Best cities for buy-to-hold real estate in the US?

21 Replies

Hi everybody! 

This is my first discussion on Biggerpockets, quite an exciting moment! :-)

A little background...

I have been involved in buy-to-let real estate for the past few years in South Africa (Cape Town, Johannesburg and Port Elizabeth). I knew the markets well, partnered with someone and started growing a portfolio.

But with the recent concerns surrounding the state expropriating property without compensation (https://www.bbc.com/news/world-africa-45026931), it raises a few concerns over property rights in the country. Yep, thats right. They want to amend the constitution to expropriate property without payment. Without getting into the politics, it is an unsettling development for an investor if property rights weakened.

So I set my sights on USA! 

I knew little about the US property market (last year was my first visit to the US), so started reading everything I could get my hands on, listening to podcasts, and researching online. As you can imagine, it is hard to determine where to even start with such a vast amount of options! 

I have been trying to narrow down, which cities are the best options, looking at demographic trends, unemployment rates, GDP growth, household incomes etc. and narrowed it down to a list below. You may notice that some cities are excluded (e.g. New York, San Francisco, San Diego) mainly because they are a bit out of my price range.

I was hoping that perhaps some fellow investors on BiggerPockets would be able to share some thoughts on these cities:

  • Dallas
  • Austin
  • Kansas City
  • Salt Lake City
  • Denver
  • Cincinnati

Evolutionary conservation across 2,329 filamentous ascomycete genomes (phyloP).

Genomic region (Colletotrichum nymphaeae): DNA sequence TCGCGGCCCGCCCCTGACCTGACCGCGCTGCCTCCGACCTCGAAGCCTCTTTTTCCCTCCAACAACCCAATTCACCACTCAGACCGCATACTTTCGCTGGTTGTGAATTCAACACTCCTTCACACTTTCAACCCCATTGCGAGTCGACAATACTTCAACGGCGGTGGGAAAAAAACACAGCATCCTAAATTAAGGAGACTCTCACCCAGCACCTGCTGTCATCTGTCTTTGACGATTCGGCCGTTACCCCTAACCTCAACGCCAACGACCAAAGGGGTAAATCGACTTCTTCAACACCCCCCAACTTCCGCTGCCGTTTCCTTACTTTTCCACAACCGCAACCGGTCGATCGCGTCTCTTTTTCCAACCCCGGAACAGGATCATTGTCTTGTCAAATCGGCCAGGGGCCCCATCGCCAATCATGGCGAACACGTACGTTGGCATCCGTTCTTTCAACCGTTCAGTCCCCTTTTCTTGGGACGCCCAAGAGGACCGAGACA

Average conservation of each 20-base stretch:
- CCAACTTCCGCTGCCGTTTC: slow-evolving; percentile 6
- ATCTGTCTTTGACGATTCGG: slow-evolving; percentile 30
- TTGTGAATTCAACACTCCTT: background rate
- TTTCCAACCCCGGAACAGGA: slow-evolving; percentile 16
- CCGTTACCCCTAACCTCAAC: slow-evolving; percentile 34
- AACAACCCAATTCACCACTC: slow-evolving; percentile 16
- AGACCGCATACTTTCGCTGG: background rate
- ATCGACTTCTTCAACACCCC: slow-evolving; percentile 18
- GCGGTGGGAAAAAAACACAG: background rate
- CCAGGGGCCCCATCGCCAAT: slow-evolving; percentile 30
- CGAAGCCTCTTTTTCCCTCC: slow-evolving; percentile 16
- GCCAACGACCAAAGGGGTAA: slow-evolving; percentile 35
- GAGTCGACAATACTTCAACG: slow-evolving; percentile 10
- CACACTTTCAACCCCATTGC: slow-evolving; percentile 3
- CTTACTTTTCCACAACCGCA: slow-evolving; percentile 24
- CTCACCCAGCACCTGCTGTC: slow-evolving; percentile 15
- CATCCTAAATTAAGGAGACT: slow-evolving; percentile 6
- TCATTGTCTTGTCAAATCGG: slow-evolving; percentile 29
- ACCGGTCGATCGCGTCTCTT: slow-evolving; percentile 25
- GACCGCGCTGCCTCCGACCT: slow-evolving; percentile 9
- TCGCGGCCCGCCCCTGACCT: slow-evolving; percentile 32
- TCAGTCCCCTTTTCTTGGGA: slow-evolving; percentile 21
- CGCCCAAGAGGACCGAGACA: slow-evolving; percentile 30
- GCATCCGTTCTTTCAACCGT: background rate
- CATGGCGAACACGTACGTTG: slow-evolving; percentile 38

• Charlotte
  • Nashville
  • Boston
  • Tampa
  • Portland
  • Seattle

Which ones are the best options, and why... Ofcourse, please feel free to throw any other names in there.

Whats next?

Once I manage to identify the ideal city to invest in, I hope to connect with the local real estate folks (agents, property managers, lawyers etc.) and progress to the next step in the investment process. 

Getting started in the US real estate market from abroad can be pretty tough, but I know it can be done. This is a step in the right direction.

Look forward to engaging with you all! :-)

Gareth

Hey @Gareth Meaker

The land reform discussion taking place in South Africa is certainly a complicated and contentious one.  While we have our own challenges in the US, luckily this issue isn't one of them.  I love Cape Town and visit often as well as having very close South African friends so I have some context for it being a challenging time in the country.

If you are looking into the crystal ball many years down the road I would suggest your focus should be on the southeast of the US away from the coast.  Taking into account climate change, the regulatory environment and future growth (population and real estate valuations), cities like Charlotte, Nashville, Chattanooga, Atlanta, Birmingham, etc etc should win handily against costal cities or the rust belt.

Ultimately the best city to invest is the city you can invest in first and the most sustainably.  Real estate when bought right, over the long term, is one of the best investments.  Focus on getting started rather than hyper-optimizing for the best possible scenario in the short term.  Invest based on fundamentals in areas that will grow or be stable and with conservative underwriting and you'll be flying back to South Africa in first class to visit friends and family in no time. 

@Gareth Meaker Welcome.

Your list is too comprehensive right now. All of those cities can be great markets. Some of them are pretty pricey, which is fine if you have the capital. The appreciation in some of those can be amazing.